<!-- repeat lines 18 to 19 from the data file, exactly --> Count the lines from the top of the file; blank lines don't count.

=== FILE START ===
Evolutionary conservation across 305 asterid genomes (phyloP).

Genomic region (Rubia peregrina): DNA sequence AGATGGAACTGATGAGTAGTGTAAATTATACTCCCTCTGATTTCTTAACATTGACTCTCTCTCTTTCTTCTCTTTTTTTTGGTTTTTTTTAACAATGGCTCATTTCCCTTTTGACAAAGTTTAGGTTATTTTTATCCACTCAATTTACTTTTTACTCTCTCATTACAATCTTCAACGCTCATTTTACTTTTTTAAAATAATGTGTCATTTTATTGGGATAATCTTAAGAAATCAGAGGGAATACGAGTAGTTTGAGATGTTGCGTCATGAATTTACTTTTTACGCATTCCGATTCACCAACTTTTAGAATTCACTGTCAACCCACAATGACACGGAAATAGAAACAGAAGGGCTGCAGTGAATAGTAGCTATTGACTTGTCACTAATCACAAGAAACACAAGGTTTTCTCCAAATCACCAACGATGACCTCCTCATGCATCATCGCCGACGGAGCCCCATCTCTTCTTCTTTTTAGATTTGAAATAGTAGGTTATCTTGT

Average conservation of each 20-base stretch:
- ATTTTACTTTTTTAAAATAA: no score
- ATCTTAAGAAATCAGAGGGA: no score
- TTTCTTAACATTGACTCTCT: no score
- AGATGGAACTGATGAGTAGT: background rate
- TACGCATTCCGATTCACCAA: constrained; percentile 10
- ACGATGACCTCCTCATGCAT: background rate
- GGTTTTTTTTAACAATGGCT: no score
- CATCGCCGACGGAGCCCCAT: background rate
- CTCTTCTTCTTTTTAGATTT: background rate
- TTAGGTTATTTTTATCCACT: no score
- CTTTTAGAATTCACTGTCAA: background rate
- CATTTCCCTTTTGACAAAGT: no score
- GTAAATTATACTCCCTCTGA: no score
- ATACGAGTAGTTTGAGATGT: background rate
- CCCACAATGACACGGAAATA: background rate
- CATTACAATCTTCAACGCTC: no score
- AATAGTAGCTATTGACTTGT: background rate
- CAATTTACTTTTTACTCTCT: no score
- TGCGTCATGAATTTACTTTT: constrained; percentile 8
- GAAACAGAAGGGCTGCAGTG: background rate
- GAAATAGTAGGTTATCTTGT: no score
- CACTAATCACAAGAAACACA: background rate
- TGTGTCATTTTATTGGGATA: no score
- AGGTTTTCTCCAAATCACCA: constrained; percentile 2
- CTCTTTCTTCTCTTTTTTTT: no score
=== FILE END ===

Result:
- CCCACAATGACACGGAAATA: background rate
- CATTACAATCTTCAACGCTC: no score